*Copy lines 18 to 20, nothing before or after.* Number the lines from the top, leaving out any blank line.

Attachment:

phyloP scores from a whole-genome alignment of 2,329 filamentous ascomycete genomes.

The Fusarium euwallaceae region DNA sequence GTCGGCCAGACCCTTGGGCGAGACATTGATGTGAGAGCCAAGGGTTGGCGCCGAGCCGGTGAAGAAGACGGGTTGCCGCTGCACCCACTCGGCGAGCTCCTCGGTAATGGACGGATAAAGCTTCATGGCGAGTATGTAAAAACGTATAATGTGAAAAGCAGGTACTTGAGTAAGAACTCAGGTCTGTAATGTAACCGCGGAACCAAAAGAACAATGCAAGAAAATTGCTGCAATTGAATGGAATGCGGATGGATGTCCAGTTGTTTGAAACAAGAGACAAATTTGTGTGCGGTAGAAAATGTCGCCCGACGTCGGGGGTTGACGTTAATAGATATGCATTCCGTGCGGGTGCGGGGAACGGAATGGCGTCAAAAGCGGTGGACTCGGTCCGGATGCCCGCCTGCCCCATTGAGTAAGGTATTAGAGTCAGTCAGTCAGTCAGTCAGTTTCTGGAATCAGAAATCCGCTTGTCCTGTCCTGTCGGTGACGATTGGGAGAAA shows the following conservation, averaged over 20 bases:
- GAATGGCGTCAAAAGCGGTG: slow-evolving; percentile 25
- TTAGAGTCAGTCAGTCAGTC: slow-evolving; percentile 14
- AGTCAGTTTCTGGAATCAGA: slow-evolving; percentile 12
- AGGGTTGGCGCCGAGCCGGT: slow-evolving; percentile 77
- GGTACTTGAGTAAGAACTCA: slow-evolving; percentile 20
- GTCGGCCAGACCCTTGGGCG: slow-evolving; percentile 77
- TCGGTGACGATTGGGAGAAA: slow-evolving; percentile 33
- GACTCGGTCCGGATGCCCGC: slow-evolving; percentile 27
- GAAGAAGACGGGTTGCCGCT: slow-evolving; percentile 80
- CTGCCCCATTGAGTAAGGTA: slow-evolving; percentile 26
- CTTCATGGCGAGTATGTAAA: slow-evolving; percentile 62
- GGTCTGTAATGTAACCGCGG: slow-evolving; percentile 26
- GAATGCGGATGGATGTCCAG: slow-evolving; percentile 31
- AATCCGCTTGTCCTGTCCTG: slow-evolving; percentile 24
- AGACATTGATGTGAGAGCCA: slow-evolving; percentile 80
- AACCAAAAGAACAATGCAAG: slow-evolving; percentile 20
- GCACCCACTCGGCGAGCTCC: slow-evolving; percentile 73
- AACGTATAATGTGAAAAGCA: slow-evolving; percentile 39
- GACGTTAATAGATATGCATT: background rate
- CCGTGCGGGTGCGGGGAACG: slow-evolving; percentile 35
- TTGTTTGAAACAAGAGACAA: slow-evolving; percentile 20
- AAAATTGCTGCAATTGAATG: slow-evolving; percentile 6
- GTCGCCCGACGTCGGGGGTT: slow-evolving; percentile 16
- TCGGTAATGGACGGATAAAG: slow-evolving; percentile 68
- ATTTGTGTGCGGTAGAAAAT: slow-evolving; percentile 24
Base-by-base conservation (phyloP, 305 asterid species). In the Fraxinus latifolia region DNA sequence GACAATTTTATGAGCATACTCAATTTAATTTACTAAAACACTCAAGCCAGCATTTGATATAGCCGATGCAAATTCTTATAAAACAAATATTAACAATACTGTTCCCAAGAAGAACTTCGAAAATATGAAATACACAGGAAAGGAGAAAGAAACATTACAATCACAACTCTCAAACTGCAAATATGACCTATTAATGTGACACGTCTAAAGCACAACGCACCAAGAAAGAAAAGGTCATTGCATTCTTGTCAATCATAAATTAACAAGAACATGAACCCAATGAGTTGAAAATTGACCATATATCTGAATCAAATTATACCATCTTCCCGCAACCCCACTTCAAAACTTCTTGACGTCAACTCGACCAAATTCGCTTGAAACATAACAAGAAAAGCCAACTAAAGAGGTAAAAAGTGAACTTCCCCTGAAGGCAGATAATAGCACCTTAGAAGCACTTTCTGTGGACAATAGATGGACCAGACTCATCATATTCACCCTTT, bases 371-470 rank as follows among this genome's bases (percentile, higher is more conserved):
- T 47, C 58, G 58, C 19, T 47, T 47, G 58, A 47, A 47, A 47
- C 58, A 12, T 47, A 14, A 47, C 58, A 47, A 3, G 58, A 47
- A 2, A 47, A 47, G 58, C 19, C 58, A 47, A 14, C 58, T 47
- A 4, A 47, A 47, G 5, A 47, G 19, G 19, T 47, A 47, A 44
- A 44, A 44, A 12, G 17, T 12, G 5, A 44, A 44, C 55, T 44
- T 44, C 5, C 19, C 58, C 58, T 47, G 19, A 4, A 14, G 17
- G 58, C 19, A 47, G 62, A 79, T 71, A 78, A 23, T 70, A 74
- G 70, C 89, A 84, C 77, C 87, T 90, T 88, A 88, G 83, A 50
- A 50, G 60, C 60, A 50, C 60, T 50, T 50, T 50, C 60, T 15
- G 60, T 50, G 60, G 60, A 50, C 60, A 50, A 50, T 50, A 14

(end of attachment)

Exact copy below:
- AACCAAAAGAACAATGCAAG: slow-evolving; percentile 20
- GCACCCACTCGGCGAGCTCC: slow-evolving; percentile 73
- AACGTATAATGTGAAAAGCA: slow-evolving; percentile 39